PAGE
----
A new study has revealed record amounts of plastic frozen in Arctic sea ice.
The study, carried out by the Alfred Wegener Institute in Germany, tested ice cores taken at five different locations in the Transpolar Drift, a major Arctic Ocean sea current, during spring in 2014 and summer in 2015.
The samples contained up to 12,000 microplastic particles – plastic smaller than 5mm – per litre of sea ice.
Study author Ilka Peeken said some of the microplastics were only 11 micrometers across – roughly one-sixth the diameter of a human hair.
“More than half of the microplastic particles trapped in the ice were less than a twentieth of a millimetre wide, which means they could easily be ingested by arctic micro-organisms.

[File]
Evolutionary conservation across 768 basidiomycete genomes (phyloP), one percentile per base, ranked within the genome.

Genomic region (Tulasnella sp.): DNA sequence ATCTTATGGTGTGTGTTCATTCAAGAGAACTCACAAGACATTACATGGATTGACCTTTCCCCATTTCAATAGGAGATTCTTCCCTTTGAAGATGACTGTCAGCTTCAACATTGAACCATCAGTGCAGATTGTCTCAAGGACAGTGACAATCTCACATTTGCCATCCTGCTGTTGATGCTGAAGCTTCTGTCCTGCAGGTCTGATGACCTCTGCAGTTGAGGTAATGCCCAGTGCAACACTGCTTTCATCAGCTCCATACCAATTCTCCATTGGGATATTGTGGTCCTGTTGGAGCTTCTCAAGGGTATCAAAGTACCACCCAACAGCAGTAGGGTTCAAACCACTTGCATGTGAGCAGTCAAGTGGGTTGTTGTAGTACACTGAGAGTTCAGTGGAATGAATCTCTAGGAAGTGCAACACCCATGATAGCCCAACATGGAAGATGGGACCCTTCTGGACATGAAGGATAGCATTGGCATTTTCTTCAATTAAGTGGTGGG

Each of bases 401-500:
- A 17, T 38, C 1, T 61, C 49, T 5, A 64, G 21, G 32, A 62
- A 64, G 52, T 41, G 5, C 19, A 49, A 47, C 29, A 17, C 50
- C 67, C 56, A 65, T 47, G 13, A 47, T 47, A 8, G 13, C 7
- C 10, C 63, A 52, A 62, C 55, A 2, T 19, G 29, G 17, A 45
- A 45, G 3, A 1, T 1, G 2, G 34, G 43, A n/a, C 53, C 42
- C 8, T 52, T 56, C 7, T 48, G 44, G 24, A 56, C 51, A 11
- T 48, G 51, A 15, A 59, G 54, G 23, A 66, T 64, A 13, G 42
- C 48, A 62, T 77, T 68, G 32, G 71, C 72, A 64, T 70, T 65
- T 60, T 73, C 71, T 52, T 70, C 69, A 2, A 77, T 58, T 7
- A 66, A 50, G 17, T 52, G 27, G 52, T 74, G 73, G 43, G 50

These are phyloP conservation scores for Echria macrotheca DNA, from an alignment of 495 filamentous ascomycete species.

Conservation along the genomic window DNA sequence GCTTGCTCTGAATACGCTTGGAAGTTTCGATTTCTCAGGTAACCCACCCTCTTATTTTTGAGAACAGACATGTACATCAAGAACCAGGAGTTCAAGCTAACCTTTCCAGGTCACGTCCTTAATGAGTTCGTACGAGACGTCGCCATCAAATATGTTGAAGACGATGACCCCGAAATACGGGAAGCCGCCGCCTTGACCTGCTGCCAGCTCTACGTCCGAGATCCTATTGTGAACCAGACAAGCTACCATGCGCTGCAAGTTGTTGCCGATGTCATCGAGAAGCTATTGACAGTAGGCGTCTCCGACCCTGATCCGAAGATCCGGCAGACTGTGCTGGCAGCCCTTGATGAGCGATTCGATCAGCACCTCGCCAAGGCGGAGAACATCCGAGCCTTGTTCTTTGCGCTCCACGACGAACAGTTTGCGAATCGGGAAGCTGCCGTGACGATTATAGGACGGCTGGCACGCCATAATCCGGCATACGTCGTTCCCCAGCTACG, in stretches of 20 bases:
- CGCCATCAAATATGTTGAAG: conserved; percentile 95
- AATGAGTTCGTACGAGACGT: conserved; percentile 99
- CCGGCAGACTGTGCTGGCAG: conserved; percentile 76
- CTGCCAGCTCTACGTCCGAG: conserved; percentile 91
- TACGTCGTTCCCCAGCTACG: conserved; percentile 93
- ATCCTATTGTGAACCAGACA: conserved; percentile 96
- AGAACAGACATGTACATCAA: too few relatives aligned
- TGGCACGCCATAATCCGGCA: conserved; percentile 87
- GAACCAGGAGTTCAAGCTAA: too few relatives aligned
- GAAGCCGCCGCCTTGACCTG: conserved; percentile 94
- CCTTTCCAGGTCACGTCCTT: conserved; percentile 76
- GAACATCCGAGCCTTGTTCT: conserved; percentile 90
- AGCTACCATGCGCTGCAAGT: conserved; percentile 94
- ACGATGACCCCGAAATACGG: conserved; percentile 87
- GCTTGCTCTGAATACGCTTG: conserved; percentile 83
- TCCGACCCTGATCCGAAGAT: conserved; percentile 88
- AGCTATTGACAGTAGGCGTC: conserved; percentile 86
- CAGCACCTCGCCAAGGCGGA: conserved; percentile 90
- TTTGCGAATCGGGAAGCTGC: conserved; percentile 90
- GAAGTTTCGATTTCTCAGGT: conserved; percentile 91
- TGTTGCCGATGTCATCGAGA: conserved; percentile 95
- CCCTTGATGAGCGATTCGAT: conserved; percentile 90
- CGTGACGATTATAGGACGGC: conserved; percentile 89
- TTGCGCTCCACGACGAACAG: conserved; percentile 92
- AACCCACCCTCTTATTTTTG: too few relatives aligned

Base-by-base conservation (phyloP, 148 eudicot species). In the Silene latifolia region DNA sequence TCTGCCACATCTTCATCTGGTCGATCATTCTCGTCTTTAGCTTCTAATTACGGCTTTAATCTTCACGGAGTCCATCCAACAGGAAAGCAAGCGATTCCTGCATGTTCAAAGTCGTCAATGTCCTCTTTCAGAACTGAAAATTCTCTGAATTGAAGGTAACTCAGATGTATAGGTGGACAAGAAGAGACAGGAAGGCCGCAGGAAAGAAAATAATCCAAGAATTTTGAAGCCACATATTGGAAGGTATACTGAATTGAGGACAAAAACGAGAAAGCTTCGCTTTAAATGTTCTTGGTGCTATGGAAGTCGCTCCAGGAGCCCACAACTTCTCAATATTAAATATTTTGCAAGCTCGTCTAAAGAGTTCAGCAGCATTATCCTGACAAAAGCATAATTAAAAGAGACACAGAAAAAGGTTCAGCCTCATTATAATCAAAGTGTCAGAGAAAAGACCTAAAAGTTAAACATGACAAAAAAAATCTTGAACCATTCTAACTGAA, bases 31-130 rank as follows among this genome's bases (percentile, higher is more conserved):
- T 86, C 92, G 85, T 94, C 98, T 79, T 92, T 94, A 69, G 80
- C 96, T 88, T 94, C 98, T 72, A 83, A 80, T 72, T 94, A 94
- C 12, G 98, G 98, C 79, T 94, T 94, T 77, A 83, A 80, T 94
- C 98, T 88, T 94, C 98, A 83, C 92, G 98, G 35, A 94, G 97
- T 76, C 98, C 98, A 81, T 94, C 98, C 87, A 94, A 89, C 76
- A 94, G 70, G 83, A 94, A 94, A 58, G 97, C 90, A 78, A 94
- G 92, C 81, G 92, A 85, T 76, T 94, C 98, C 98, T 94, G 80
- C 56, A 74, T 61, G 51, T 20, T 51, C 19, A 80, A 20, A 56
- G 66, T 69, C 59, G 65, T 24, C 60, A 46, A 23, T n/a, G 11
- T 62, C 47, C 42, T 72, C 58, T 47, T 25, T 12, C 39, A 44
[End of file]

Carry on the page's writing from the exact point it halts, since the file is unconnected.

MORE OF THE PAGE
“No one can say for certain how harmful these tiny plastic particles are for marine life, or ultimately also for human beings,” Dr Peeken said.
The samples contained traces of 17 different types of plastic, at concentrations two to three times found in a similar study in 2014.
Around half of the microplastics were made up of packaging materials such as polyethylene and polypropylene, as well as paints, nylon, polyester, and cellulose acetate – which is mainly used in cigarette filters.
Some of the plastics were likely to have come from the so-called ‘Great Pacific Garbage Patch’ and had been transported by ocean currents, the study said.
Others, including paint particles and nylon waste, were likely the result of expanding shipping and fishing industries in the Arctic.
The study said microplastics were a growing environmental hazard, with plastics accounting for 73 percent of all marine debris.
It said about 8 million tonnes of plastic moved from the land to the sea every year, but only about 1 percent of small plastic debris has been accounted for, meaning major ocean plastic stores had yet to be identified.